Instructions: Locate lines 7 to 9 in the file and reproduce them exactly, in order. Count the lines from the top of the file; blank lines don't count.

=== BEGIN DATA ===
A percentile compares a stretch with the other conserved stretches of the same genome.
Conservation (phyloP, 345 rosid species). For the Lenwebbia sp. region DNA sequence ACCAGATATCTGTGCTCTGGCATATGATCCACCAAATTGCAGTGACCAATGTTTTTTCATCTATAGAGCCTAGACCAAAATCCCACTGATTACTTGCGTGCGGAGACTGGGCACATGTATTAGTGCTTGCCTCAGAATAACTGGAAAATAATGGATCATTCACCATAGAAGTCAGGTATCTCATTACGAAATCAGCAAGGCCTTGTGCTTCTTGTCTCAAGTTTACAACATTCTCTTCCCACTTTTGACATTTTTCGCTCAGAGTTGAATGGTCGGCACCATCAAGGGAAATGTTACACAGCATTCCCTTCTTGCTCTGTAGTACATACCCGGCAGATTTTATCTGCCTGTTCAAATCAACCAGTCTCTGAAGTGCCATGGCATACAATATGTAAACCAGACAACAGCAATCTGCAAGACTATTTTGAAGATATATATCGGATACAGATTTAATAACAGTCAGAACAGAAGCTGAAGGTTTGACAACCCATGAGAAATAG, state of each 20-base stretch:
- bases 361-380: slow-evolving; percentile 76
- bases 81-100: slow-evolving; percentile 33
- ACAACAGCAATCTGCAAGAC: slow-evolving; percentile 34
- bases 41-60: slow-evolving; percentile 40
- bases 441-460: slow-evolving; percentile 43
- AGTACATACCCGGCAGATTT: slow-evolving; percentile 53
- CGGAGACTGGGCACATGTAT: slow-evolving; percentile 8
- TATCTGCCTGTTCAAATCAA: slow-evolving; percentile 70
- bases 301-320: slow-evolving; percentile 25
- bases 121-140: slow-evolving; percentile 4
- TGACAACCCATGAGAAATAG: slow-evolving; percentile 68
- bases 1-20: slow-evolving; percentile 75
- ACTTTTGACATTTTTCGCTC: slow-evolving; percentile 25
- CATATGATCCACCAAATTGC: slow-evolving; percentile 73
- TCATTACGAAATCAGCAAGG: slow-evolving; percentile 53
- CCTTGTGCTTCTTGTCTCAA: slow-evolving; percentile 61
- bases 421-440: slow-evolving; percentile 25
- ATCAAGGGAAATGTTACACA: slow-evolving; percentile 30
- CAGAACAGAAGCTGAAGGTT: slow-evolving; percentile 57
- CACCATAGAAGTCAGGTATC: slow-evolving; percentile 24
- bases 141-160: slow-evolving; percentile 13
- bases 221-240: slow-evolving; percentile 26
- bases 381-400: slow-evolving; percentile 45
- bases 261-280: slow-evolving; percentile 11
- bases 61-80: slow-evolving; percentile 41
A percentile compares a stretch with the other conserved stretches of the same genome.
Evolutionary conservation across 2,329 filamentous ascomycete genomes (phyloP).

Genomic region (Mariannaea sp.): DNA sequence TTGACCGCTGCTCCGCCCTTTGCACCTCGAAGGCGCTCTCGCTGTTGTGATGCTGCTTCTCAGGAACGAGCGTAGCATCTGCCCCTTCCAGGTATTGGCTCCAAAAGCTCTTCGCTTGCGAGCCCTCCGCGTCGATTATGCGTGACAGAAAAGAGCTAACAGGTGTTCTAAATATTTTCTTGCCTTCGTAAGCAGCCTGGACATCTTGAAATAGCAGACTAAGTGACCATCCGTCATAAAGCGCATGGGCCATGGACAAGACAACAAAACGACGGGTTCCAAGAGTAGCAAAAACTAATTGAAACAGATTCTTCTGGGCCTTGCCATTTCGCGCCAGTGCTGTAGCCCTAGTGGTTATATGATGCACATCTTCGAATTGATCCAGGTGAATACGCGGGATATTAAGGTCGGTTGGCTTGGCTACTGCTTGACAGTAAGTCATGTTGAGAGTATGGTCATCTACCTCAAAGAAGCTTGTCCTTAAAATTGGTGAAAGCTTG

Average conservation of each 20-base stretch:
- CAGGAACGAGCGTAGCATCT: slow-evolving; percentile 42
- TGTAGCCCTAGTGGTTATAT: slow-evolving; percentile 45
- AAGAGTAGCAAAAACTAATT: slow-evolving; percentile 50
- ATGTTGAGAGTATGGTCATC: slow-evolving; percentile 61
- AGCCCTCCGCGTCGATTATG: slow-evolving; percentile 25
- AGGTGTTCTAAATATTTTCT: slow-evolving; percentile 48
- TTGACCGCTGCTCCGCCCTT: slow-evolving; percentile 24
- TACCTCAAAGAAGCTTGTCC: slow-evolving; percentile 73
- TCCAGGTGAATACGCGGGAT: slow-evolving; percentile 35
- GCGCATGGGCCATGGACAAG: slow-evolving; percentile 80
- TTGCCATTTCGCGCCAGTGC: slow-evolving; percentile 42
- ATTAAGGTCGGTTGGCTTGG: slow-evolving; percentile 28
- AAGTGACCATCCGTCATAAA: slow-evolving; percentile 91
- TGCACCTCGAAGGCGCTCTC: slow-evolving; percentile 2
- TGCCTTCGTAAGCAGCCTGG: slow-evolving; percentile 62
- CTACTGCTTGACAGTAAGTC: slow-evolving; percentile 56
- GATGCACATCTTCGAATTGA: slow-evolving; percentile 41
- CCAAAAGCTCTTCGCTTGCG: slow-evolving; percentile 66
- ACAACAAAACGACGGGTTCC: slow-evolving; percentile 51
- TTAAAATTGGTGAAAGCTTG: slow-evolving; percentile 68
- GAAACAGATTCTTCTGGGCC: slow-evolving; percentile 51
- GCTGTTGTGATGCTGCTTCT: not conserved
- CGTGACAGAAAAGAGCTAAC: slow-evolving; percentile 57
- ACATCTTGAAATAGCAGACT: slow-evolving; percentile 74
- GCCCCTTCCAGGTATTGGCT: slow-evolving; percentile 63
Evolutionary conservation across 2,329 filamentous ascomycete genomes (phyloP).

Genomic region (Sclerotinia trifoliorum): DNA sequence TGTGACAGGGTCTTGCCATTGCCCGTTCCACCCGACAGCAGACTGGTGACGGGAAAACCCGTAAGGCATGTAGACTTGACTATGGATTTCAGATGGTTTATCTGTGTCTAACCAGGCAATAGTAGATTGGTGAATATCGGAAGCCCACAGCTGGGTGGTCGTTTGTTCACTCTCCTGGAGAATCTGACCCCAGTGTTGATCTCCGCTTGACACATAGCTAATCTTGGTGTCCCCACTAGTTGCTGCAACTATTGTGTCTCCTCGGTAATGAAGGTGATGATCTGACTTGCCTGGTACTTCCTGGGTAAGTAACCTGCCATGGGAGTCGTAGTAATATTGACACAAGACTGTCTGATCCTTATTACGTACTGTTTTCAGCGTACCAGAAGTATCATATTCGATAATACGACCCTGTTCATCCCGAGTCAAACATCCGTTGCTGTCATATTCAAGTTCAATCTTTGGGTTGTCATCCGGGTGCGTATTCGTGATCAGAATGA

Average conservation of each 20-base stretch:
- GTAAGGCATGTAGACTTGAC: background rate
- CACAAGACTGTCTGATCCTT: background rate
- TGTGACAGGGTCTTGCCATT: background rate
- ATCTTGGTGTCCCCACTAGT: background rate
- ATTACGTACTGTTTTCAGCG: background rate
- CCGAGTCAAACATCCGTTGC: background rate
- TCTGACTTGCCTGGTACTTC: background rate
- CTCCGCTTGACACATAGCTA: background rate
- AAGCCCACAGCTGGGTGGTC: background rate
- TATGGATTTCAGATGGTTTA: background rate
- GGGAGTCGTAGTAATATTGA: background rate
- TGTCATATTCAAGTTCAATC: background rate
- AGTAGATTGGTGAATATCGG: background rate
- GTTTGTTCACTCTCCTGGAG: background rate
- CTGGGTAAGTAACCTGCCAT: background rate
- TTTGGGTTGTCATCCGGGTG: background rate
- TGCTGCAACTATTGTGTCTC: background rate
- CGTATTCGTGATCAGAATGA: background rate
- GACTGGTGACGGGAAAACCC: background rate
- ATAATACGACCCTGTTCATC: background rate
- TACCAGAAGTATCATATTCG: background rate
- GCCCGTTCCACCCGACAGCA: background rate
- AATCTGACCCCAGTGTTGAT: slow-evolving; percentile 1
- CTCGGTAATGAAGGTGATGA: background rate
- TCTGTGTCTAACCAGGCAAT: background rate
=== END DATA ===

- bases 441-460: slow-evolving; percentile 43
- AGTACATACCCGGCAGATTT: slow-evolving; percentile 53
- CGGAGACTGGGCACATGTAT: slow-evolving; percentile 8